How to Grill in Your Oven (Hint: Use the Broiler)

    You can get beautiful browning without ever firing up a grill

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    What do you do if you’re longing for the taste of grilled kebabs, burgers, steak, or eggplant, but you don’t have a grill? Try your oven.

    “The broiler is perhaps the best kept secret lurking inside your oven, and plenty of people probably never use it,” says Tara Casaregola, CR’s test engineer in charge of range testing. “It gives you intense heat for searing.”

    Broiling is essentially upside-down grilling—radiant heat from above vs. radiant heat from below. Many of the best steakhouses in the country, including the famous Peter Luger Steakhouse (founded in Brooklyn in 1887), broil their steaks rather than grill them.

    More on Ranges

    More than 150 ranges and 37 wall ovens are in our rankings, and performance ratings for broiling range from Poor to Excellent. The best of the batch beautifully brown trays of burger patties, while the worst at broiling leave you with a tray of sad, tan burgers that look half-cooked.

    Here are five essential tips for using your broiler to get great grilling results. We also highlight some of the ranges with the very best broilers from our tests. Our range buying guide is the place to start if you want to learn more about broiling and how we test ranges. CR members with digital access can see how well the models we test perform in our range ratings. If you have a cooktop and wall oven, start with our wall oven buying guide, or jump right to our wall oven ratings.

    How to Grill in Your Oven

    Use the Right Temperature
    On some ranges, you can set a precise temperature for broiling. On others, there’s only low and high broil, which can make it a little trickier to cook foods right. Low broil is usually between 400° and 450° F; high broil, between 450° and 550° F. Use low broil for thicker foods that need to go to a high internal temperature, like chicken breasts. That setting will produce nice, crisp skin, like your grill, but still allow the food to cook through without burning. If you’re cooking sliced veggies, such as eggplant or zucchini, use high broil to get a nice quick char on the outside without overcooking.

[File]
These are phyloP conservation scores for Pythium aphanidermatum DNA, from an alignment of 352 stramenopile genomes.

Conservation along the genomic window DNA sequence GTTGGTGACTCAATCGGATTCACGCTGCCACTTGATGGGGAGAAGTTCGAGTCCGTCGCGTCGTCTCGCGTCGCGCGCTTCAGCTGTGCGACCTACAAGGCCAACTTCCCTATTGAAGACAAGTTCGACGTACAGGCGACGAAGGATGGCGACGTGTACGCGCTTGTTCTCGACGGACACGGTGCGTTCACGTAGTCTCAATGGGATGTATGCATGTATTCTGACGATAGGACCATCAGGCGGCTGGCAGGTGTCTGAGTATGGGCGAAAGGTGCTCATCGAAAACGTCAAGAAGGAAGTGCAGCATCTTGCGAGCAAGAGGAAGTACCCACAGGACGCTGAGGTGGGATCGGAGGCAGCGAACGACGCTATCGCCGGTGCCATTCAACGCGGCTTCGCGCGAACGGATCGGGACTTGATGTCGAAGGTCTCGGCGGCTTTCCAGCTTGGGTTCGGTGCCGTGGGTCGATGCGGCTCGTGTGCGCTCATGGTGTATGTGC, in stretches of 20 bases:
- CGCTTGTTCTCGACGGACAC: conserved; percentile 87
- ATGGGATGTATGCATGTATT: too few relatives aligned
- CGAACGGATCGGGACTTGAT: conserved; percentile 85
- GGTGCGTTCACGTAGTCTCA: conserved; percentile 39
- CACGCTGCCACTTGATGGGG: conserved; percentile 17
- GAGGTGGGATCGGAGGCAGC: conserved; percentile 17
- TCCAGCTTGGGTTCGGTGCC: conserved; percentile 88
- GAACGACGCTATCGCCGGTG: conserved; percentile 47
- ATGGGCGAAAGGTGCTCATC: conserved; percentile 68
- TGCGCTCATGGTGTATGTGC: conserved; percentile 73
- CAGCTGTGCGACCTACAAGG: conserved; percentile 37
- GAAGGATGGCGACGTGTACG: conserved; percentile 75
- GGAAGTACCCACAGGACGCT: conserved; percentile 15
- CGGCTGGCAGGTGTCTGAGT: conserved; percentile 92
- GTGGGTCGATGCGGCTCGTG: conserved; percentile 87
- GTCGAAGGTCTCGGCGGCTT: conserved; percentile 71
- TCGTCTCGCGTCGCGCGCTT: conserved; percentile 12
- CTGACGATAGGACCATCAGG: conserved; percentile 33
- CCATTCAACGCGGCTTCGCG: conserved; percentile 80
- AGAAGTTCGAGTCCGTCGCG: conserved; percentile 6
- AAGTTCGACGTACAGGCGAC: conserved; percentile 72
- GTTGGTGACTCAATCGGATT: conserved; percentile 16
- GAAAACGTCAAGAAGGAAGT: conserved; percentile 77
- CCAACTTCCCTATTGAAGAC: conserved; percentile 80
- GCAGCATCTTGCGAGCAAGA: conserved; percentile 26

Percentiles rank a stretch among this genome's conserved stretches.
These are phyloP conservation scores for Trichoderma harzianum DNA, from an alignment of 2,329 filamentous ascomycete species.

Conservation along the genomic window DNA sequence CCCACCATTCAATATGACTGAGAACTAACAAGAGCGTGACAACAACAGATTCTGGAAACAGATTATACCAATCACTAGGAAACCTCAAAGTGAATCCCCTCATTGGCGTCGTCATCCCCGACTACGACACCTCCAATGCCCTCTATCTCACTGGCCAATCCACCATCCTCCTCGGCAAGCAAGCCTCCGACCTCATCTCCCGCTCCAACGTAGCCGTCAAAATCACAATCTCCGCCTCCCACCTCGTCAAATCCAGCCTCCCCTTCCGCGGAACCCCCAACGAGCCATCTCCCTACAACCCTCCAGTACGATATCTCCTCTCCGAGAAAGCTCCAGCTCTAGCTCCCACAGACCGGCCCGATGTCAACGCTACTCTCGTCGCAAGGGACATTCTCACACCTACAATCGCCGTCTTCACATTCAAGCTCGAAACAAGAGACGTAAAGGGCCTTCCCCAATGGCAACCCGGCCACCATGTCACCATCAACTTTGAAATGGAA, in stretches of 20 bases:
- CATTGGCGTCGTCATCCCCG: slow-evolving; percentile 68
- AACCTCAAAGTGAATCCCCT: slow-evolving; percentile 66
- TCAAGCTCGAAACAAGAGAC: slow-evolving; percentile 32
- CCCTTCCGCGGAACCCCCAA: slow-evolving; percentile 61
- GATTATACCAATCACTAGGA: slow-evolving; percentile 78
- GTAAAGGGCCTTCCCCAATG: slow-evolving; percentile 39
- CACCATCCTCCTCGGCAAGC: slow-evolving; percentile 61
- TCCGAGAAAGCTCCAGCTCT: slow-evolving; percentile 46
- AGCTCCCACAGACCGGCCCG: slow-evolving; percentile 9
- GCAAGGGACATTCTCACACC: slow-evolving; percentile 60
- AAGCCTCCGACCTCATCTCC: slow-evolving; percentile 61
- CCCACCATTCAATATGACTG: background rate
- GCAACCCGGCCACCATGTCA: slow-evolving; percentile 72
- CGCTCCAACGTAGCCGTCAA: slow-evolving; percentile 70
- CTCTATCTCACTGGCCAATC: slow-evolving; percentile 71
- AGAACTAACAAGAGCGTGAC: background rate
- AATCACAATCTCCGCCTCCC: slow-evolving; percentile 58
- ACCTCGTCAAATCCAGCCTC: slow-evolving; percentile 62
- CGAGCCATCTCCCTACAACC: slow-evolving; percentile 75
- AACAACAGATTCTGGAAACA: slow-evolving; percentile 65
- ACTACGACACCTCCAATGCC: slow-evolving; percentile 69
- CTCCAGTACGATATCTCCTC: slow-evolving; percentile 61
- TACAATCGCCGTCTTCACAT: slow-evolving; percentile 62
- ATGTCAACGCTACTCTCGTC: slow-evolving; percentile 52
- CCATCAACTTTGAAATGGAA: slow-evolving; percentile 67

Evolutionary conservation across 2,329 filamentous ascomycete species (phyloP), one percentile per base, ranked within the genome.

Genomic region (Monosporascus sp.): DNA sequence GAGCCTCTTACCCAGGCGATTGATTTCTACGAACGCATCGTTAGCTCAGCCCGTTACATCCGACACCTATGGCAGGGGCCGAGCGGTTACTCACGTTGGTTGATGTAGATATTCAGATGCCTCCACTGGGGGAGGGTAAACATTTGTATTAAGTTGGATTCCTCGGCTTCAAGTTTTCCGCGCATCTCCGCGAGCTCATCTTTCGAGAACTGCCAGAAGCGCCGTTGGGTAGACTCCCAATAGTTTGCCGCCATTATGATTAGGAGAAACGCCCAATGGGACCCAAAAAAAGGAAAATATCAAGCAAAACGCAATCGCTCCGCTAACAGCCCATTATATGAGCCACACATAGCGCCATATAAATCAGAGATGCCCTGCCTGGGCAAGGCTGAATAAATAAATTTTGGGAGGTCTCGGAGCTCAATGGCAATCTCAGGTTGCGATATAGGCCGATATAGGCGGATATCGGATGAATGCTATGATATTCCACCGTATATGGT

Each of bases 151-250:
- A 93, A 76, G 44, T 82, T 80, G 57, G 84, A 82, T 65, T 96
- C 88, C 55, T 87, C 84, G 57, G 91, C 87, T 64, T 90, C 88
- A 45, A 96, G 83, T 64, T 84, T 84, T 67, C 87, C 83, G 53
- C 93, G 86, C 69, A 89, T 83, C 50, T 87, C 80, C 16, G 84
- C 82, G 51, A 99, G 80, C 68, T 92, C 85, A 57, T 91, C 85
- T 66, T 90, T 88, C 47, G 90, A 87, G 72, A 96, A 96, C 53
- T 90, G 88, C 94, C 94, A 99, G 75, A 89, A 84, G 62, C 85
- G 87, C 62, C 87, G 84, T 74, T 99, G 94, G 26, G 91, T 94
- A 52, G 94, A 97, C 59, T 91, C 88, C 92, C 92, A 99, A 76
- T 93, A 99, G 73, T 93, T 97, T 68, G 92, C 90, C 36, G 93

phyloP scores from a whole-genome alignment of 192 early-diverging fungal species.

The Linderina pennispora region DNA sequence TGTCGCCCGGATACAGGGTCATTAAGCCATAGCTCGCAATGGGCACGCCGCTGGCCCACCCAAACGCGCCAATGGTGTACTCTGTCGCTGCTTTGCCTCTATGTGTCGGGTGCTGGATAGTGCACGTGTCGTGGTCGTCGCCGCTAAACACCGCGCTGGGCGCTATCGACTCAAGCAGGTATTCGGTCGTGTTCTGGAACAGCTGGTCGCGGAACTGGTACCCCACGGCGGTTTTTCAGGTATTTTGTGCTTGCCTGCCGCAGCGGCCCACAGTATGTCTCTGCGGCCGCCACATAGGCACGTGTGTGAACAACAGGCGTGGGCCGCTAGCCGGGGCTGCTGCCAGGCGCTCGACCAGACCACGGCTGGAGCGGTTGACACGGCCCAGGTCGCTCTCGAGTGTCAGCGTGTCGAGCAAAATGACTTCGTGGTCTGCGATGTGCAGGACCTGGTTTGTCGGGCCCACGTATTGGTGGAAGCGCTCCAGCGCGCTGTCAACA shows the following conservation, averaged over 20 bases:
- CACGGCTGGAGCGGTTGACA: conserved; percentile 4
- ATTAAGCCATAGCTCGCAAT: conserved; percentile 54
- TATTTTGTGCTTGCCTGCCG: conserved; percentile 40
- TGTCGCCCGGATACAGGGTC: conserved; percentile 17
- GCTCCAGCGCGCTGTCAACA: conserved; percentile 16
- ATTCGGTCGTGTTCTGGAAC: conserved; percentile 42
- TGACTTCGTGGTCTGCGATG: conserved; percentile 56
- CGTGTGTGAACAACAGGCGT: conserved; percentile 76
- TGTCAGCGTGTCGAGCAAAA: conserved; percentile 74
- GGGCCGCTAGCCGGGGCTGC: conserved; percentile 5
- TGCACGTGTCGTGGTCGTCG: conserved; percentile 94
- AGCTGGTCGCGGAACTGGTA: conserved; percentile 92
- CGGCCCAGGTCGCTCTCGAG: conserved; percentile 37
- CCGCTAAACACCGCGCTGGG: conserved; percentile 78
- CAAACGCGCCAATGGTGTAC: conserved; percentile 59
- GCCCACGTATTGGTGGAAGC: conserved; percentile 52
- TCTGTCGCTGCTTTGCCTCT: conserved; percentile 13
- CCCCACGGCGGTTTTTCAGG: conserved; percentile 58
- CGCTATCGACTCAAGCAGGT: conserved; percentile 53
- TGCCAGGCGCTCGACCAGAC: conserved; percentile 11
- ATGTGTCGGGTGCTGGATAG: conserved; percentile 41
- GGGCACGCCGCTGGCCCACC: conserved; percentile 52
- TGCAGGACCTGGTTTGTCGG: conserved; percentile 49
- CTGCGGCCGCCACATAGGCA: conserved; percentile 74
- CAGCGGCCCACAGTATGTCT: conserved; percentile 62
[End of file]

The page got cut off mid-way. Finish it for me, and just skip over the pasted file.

Select the Correct Rack Position
    Broiling, like grilling, is a balancing act. If food is too close to a direct flame, it can brown or burn on the outside before it’s cooked through. Worse, it can even ignite and start a fire. If the food is too low, the broiling element can’t work its magic, and your food will just look like it was baked or roasted. Most ovens have four to seven rack positions. The higher rack position, the closer food is to the broiling element. Check the owner’s manual to see which rack positions your range manufacturer recommends for broiling different foods and try those positions first. If you don’t like the results, experiment with different rack positions.

    Check the Door
    Follow the manufacturer’s recommendation on whether to broil with the door open or closed. You won’t need to leave the oven door fully open, though. Start with the door closed, then pry it open slowly until you feel the door stop flowing freely—generally about 4 inches. The door will stay open on its own in this position. For some ranges, this opening allows air to circulate, promoting even browning. Keep watch if you’re broiling with the oven door open, and don’t let young kids and pets in the kitchen.

    If Your Oven Has Convection, Use It
    A convection setting activates a fan in the back of the oven to circulate hot air evenly. If your range has a convection-broil setting, try using it to help foods crisp up and brown evenly, just as they would on a grill. Most manufacturers recommend keeping the door closed when you convection-broil because the fan itself circulates the heat evenly.

    Use the Right Pan
    You should always broil using the broil pan that comes with your oven or a suitable replacement recommended by the range manufacturer. Broilers produce intense heat, causing the fat in foods to render quickly. Broiler pans are specifically designed to facilitate fat dripping away so that it doesn’t accidentally ignite. They have a lower, solid pan to catch drippings and a slotted upper pan that allows rendered fat to drip down. On a grill, this happens naturally as fat drips away from food through the grates as it cooks.

    Best Electric Ranges for Broiling

    Best Gas Ranges for Broiling

    Best Wall Ovens for Broiling

    Paul Hope

    As a classically trained chef and an enthusiastic DIYer, I've always valued having the best tool for a job—whether the task at hand is dicing onions for mirepoix or hanging drywall. When I'm not writing about home products, I can be found putting them to the test, often with help from my two young children, in the 1860s townhouse I'm restoring in my free time.